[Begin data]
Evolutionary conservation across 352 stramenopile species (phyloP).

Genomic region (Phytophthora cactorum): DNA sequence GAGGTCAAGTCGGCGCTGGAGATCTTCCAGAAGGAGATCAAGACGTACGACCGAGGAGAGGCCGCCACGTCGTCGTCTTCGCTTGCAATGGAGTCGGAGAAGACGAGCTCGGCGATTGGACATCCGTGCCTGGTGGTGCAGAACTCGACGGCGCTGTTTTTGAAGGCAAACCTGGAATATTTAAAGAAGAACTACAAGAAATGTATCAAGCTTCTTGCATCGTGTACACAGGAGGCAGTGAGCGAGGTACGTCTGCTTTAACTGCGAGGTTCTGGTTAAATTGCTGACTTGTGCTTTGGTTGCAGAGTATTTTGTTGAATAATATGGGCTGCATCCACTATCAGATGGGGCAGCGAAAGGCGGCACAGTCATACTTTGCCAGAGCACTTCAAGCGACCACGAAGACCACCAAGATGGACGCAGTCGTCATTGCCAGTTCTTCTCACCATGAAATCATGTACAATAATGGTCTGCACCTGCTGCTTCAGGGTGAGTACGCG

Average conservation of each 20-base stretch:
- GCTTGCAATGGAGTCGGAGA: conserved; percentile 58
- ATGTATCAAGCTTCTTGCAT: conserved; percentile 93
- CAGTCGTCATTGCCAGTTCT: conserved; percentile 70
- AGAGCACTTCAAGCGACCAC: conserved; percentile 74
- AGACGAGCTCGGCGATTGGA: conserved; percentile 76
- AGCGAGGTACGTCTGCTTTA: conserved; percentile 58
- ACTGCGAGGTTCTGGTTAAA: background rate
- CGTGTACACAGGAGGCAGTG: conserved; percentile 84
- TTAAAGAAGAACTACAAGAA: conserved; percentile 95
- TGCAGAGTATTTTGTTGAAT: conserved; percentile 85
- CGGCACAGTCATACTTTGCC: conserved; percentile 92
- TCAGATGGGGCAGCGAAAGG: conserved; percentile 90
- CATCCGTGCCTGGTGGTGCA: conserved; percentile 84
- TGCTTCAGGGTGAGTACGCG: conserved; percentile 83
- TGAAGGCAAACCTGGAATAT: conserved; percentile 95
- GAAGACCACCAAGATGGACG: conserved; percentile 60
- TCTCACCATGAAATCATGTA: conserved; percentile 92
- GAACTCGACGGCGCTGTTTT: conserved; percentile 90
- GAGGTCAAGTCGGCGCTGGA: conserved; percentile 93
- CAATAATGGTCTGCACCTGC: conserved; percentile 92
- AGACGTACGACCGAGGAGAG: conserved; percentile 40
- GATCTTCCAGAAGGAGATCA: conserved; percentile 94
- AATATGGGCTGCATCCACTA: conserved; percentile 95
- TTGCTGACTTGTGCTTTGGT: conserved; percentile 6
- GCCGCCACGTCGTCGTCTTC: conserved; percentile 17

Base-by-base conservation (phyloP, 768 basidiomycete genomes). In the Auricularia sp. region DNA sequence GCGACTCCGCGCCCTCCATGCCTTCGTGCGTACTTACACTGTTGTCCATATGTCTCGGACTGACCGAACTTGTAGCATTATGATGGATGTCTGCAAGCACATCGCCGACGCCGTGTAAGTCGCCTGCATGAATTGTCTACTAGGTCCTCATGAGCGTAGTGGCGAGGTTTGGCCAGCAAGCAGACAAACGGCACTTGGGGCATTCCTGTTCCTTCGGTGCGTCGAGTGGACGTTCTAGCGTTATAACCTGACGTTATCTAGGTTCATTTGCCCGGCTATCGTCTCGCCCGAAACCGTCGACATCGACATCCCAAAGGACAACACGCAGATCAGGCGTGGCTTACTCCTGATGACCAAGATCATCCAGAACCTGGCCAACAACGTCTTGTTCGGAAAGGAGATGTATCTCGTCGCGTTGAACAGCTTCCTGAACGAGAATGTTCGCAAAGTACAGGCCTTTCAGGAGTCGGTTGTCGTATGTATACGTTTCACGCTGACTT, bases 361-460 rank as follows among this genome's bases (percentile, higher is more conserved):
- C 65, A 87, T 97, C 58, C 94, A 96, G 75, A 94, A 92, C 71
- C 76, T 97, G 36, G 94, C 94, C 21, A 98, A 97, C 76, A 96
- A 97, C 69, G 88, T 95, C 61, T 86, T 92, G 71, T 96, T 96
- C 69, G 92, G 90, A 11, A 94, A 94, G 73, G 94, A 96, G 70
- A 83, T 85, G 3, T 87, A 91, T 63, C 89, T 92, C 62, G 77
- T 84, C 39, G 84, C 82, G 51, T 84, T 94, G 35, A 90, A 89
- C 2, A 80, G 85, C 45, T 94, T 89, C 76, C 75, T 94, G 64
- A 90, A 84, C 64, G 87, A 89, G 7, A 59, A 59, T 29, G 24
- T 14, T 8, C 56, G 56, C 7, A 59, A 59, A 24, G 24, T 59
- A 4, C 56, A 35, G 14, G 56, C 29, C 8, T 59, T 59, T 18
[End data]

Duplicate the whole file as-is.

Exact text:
Evolutionary conservation across 352 stramenopile species (phyloP).

Genomic region (Phytophthora cactorum): DNA sequence GAGGTCAAGTCGGCGCTGGAGATCTTCCAGAAGGAGATCAAGACGTACGACCGAGGAGAGGCCGCCACGTCGTCGTCTTCGCTTGCAATGGAGTCGGAGAAGACGAGCTCGGCGATTGGACATCCGTGCCTGGTGGTGCAGAACTCGACGGCGCTGTTTTTGAAGGCAAACCTGGAATATTTAAAGAAGAACTACAAGAAATGTATCAAGCTTCTTGCATCGTGTACACAGGAGGCAGTGAGCGAGGTACGTCTGCTTTAACTGCGAGGTTCTGGTTAAATTGCTGACTTGTGCTTTGGTTGCAGAGTATTTTGTTGAATAATATGGGCTGCATCCACTATCAGATGGGGCAGCGAAAGGCGGCACAGTCATACTTTGCCAGAGCACTTCAAGCGACCACGAAGACCACCAAGATGGACGCAGTCGTCATTGCCAGTTCTTCTCACCATGAAATCATGTACAATAATGGTCTGCACCTGCTGCTTCAGGGTGAGTACGCG

Average conservation of each 20-base stretch:
- GCTTGCAATGGAGTCGGAGA: conserved; percentile 58
- ATGTATCAAGCTTCTTGCAT: conserved; percentile 93
- CAGTCGTCATTGCCAGTTCT: conserved; percentile 70
- AGAGCACTTCAAGCGACCAC: conserved; percentile 74
- AGACGAGCTCGGCGATTGGA: conserved; percentile 76
- AGCGAGGTACGTCTGCTTTA: conserved; percentile 58
- ACTGCGAGGTTCTGGTTAAA: background rate
- CGTGTACACAGGAGGCAGTG: conserved; percentile 84
- TTAAAGAAGAACTACAAGAA: conserved; percentile 95
- TGCAGAGTATTTTGTTGAAT: conserved; percentile 85
- CGGCACAGTCATACTTTGCC: conserved; percentile 92
- TCAGATGGGGCAGCGAAAGG: conserved; percentile 90
- CATCCGTGCCTGGTGGTGCA: conserved; percentile 84
- TGCTTCAGGGTGAGTACGCG: conserved; percentile 83
- TGAAGGCAAACCTGGAATAT: conserved; percentile 95
- GAAGACCACCAAGATGGACG: conserved; percentile 60
- TCTCACCATGAAATCATGTA: conserved; percentile 92
- GAACTCGACGGCGCTGTTTT: conserved; percentile 90
- GAGGTCAAGTCGGCGCTGGA: conserved; percentile 93
- CAATAATGGTCTGCACCTGC: conserved; percentile 92
- AGACGTACGACCGAGGAGAG: conserved; percentile 40
- GATCTTCCAGAAGGAGATCA: conserved; percentile 94
- AATATGGGCTGCATCCACTA: conserved; percentile 95
- TTGCTGACTTGTGCTTTGGT: conserved; percentile 6
- GCCGCCACGTCGTCGTCTTC: conserved; percentile 17

Base-by-base conservation (phyloP, 768 basidiomycete genomes). In the Auricularia sp. region DNA sequence GCGACTCCGCGCCCTCCATGCCTTCGTGCGTACTTACACTGTTGTCCATATGTCTCGGACTGACCGAACTTGTAGCATTATGATGGATGTCTGCAAGCACATCGCCGACGCCGTGTAAGTCGCCTGCATGAATTGTCTACTAGGTCCTCATGAGCGTAGTGGCGAGGTTTGGCCAGCAAGCAGACAAACGGCACTTGGGGCATTCCTGTTCCTTCGGTGCGTCGAGTGGACGTTCTAGCGTTATAACCTGACGTTATCTAGGTTCATTTGCCCGGCTATCGTCTCGCCCGAAACCGTCGACATCGACATCCCAAAGGACAACACGCAGATCAGGCGTGGCTTACTCCTGATGACCAAGATCATCCAGAACCTGGCCAACAACGTCTTGTTCGGAAAGGAGATGTATCTCGTCGCGTTGAACAGCTTCCTGAACGAGAATGTTCGCAAAGTACAGGCCTTTCAGGAGTCGGTTGTCGTATGTATACGTTTCACGCTGACTT, bases 361-460 rank as follows among this genome's bases (percentile, higher is more conserved):
- C 65, A 87, T 97, C 58, C 94, A 96, G 75, A 94, A 92, C 71
- C 76, T 97, G 36, G 94, C 94, C 21, A 98, A 97, C 76, A 96
- A 97, C 69, G 88, T 95, C 61, T 86, T 92, G 71, T 96, T 96
- C 69, G 92, G 90, A 11, A 94, A 94, G 73, G 94, A 96, G 70
- A 83, T 85, G 3, T 87, A 91, T 63, C 89, T 92, C 62, G 77
- T 84, C 39, G 84, C 82, G 51, T 84, T 94, G 35, A 90, A 89
- C 2, A 80, G 85, C 45, T 94, T 89, C 76, C 75, T 94, G 64
- A 90, A 84, C 64, G 87, A 89, G 7, A 59, A 59, T 29, G 24
- T 14, T 8, C 56, G 56, C 7, A 59, A 59, A 24, G 24, T 59
- A 4, C 56, A 35, G 14, G 56, C 29, C 8, T 59, T 59, T 18